They're an invaluable record of your process and if you don't go back and tweak a few things you'll never get any better. Remember, the definition of insanity is doing the same thing over and over again and expecting a different result. Couldn't be more true in cooking! So... going back, the timeline, we want ribs and we want to eat at 6pm, my notes would look like this:


6pm Eat

5:15pm Check texture, if ok, Glaze

4pm Wrap

12:00 put on ribs, smoke for 4 hours

11:00am Fire up the pit at 250 degrees then prep ribs


Now, there's quite a bit more that goes into making the perfect rack of ribs, but for now you have your timeline. I know it takes about 7 hours, from start to finish to make a rack of ribs. That's MY WAY, not necessarily the "right way" I adopted this method based on a variety of different factors. What pit am I using? What I like my ribs to taste like. For example, because of life and how busy it can get, I use a pellet cooker (gasp)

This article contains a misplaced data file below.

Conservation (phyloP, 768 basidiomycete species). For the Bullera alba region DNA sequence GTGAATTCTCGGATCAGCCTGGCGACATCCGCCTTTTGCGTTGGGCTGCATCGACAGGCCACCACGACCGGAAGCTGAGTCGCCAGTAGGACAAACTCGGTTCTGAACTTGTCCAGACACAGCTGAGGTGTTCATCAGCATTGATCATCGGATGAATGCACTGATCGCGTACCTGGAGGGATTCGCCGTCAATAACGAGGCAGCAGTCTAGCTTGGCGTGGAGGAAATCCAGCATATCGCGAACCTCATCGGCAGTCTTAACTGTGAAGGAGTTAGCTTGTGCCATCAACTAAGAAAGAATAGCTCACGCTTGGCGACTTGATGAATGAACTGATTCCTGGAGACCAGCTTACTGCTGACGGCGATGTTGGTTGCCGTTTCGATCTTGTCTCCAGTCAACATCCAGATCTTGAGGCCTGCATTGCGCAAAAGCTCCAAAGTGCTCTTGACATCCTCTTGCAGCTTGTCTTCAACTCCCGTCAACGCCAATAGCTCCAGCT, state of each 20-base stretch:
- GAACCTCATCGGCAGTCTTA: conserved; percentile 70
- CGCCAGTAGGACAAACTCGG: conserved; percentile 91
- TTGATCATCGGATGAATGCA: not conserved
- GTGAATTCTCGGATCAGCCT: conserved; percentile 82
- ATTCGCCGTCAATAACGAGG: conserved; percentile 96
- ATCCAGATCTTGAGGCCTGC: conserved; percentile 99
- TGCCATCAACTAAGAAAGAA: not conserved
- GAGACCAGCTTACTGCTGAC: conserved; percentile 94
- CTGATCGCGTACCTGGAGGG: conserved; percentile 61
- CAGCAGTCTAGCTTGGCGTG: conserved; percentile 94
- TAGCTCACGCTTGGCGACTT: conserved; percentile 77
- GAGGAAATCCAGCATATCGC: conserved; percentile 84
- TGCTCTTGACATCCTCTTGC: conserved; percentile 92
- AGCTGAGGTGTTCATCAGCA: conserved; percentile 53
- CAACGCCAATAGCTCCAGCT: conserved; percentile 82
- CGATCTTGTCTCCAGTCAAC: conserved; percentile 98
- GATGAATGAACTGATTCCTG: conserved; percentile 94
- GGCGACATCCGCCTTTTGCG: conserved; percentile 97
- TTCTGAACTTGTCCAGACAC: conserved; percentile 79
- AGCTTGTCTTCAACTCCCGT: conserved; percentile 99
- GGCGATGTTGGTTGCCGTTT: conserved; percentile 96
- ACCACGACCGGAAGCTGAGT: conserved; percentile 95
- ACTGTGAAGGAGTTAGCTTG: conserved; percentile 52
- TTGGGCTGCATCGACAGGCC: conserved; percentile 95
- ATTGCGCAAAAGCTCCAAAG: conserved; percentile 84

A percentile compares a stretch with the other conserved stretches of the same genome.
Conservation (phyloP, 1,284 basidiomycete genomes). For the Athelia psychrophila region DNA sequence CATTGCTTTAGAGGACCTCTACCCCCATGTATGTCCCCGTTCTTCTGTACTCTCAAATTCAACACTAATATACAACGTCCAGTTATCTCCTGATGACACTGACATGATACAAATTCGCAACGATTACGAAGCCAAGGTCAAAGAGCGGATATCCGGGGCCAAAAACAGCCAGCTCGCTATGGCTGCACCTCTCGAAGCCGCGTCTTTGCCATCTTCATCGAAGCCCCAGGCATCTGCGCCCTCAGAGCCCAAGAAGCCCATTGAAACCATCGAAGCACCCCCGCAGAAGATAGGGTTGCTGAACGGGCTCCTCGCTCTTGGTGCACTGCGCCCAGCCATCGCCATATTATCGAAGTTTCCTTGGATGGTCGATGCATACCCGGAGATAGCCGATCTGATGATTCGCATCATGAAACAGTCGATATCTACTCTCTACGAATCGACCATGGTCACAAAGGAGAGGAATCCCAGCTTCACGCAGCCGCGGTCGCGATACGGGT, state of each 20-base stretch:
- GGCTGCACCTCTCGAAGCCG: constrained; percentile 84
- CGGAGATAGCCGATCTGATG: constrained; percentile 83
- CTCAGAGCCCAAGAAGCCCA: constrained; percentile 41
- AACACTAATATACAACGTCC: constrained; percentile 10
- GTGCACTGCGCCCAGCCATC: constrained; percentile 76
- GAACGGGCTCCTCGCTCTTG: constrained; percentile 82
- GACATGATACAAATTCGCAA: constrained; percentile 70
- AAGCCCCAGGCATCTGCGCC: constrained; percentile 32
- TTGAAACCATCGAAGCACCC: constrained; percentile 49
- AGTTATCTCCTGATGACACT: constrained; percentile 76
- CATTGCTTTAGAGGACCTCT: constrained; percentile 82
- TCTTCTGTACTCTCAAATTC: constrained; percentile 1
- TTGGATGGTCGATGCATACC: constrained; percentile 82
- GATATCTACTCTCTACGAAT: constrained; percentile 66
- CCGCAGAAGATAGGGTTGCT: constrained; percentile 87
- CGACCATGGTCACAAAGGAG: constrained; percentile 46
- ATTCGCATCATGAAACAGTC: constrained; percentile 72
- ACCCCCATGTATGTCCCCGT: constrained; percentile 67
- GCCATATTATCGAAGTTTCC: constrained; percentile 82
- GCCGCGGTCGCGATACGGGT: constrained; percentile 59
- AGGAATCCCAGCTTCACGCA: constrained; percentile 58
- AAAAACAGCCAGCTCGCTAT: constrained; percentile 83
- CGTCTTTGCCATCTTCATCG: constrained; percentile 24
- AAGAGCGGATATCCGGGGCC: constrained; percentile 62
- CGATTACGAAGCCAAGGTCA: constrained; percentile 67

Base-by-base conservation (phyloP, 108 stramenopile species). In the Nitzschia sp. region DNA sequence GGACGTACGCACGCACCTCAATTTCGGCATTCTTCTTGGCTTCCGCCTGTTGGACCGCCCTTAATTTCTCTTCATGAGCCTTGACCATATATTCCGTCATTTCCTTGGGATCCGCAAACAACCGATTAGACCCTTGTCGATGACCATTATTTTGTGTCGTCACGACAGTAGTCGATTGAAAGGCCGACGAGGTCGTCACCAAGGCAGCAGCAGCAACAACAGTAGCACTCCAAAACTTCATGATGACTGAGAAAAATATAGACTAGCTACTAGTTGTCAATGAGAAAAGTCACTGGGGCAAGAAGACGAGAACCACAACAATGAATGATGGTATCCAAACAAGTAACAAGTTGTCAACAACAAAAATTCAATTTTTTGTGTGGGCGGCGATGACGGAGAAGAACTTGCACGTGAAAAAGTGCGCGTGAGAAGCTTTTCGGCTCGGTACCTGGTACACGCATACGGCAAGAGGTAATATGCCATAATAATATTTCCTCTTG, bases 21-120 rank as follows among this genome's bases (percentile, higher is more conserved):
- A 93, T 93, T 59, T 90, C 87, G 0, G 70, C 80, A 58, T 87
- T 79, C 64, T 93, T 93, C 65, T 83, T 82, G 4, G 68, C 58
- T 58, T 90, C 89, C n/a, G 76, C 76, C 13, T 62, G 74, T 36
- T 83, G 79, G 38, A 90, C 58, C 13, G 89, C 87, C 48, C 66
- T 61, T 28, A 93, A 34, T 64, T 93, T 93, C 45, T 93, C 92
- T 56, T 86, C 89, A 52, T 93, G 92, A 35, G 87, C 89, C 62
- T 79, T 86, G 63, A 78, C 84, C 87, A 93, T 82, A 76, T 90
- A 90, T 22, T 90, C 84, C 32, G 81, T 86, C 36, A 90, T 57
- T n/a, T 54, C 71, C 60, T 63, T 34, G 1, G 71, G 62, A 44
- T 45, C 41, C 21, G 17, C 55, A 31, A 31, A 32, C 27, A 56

Now I own every kind of pit you can imagine, to be honest, my favorite right now is the Louisiana Grills Kamado, it's a big ceramic egg. However, after a long day sometimes you just want the food and not the process, so I'll fire up the Traeger and away we go! Because a pellet cooker won't produce as much smoke as an egg or a traditional offset style pit, in order to get the color you want and the smoke flavor you want, you have to keep the meat in the Traeger a little longer. I'll put my ribs in for 4 hours, spritzing with an apple cider vinegar/coke mixture every 30 minutes or so. Then, I'll wrap them until they're almost done, then glaze them.... but I digress